[T]he prosecutor's office determined that defendant had installed a spyware program in Kiehn's computer, which permitted him to gain access to her passwords, credit card information, and e-mails. He obtained Kiehn's credit card number when she made an online purchase and wrote it down for future use. He had also installed the spyware programs on the computers of his son and daughter. He admitted to installing the spyware on Kiehn's computer to retaliate against her, and on his children's computers to `inquire about their well being.’
State v. DeFilippo, supra. The court affirmed the sentence, by the way.
The first thing I find interesting about the two cases is the similarity of the conduct – of how easy it is for our neighbors (former neighbors) and relatives to spy on us. We might at least casually consider the possibility that people whom we live with could engage in such activity . . . but who expects your neighbor or your former tenant or anybody else you just happen to know to decide to spy on you?
So that’s interesting. We can become a nation of really adept eavesdroppers, if we so desire . . . which reminds me of a bizarre incident I had in a law class a few years ago. We were discussing the federal wiretapping laws, and after class one of the students came up to me, to ask a question (a legal question, or so I thought). This student was a clearly middle-class woman, who had mentioned she was married, had some kids and lived n a nice suburb. . . . none of which matters in the slightest, except that it certainly did not lead me to expect her to ask what she did. She said she and her husband had gone to Radio Shack and bought some kind of directional microphone (whatever was hot technology, say, ten years ago) and were trying to use it to eavesdrop on conversations in their neighbors’ homes . . . but it wasn’t working!!!! She seemed to expect, what?, that I could make it work or explain why it didn’t work. All I remember is basically saying, in a nice, professional way, “get away from me.” Creepy, way too creepy.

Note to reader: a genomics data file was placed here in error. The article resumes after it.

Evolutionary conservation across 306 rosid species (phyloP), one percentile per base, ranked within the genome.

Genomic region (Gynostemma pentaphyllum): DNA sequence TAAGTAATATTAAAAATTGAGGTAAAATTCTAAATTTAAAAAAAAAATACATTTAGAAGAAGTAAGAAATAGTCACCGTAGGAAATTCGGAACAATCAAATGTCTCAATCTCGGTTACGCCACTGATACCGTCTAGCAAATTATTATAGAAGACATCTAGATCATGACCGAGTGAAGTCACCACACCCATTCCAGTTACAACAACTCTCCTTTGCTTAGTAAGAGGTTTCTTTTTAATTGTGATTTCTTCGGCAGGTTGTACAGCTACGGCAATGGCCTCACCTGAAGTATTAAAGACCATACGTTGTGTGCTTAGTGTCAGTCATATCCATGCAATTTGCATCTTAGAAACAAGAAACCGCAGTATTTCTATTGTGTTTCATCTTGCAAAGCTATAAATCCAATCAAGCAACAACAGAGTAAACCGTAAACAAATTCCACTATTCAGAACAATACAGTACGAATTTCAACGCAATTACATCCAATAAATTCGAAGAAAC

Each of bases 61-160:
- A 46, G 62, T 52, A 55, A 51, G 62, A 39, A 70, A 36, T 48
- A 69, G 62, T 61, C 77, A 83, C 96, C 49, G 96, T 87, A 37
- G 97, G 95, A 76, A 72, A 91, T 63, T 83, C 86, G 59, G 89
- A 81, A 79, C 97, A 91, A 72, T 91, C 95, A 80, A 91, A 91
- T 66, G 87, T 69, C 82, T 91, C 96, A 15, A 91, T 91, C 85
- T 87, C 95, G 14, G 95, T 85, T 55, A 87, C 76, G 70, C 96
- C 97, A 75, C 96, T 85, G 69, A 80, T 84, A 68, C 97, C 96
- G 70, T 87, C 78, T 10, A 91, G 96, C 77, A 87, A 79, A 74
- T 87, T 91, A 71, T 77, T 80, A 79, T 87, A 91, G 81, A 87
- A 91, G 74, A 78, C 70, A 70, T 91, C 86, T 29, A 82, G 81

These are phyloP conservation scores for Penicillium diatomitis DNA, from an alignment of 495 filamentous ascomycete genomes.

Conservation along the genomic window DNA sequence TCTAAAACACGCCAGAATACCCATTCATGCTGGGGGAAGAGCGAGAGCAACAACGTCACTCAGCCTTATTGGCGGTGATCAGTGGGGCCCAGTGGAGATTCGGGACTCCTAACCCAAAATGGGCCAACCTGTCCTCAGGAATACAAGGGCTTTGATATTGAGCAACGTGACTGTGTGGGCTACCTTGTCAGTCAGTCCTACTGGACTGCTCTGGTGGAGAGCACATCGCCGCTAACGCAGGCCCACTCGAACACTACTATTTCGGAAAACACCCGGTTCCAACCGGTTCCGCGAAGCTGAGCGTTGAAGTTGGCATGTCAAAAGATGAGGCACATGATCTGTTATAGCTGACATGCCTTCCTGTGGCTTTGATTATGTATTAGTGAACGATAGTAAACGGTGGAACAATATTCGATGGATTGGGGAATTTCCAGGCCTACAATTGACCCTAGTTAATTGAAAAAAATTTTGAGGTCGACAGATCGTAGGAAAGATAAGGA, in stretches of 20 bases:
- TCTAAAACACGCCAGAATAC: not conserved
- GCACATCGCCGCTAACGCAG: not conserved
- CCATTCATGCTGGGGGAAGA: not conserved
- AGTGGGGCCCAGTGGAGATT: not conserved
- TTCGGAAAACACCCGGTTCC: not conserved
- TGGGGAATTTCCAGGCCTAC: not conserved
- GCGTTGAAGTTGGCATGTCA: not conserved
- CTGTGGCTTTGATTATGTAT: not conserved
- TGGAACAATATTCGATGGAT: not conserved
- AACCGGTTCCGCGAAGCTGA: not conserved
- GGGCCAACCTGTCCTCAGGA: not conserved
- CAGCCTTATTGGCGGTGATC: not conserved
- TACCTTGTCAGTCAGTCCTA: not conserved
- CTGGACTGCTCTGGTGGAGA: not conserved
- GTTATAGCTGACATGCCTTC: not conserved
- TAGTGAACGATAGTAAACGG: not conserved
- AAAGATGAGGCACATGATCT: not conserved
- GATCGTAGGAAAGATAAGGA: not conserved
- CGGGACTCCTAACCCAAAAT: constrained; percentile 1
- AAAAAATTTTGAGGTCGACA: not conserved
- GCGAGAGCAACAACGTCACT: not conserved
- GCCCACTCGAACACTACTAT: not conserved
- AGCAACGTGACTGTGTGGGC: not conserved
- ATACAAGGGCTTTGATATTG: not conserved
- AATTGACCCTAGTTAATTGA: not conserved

Struggling back to my point: Hildreth was convicted of eavesdropping under a New York statute that makes it a crime unlawfully to engage “wiretapping, mechanical overhearing of a conversation, or intercepting or accessing of an electronic communication.” N.Y. Penal Law § 250.05. That makes sense, doesn’t it? Based on the few facts we have, it seems he was intercepting his victim’s internet activity because he was monitoring what the man was doing in real-time. Federal courts parsing the federal wiretap laws have said for the “interception” of an electronic communication (like email, or web surfing or chatting) to occur, the communication must be captured “in flight,” that is, while it is still being transmitted.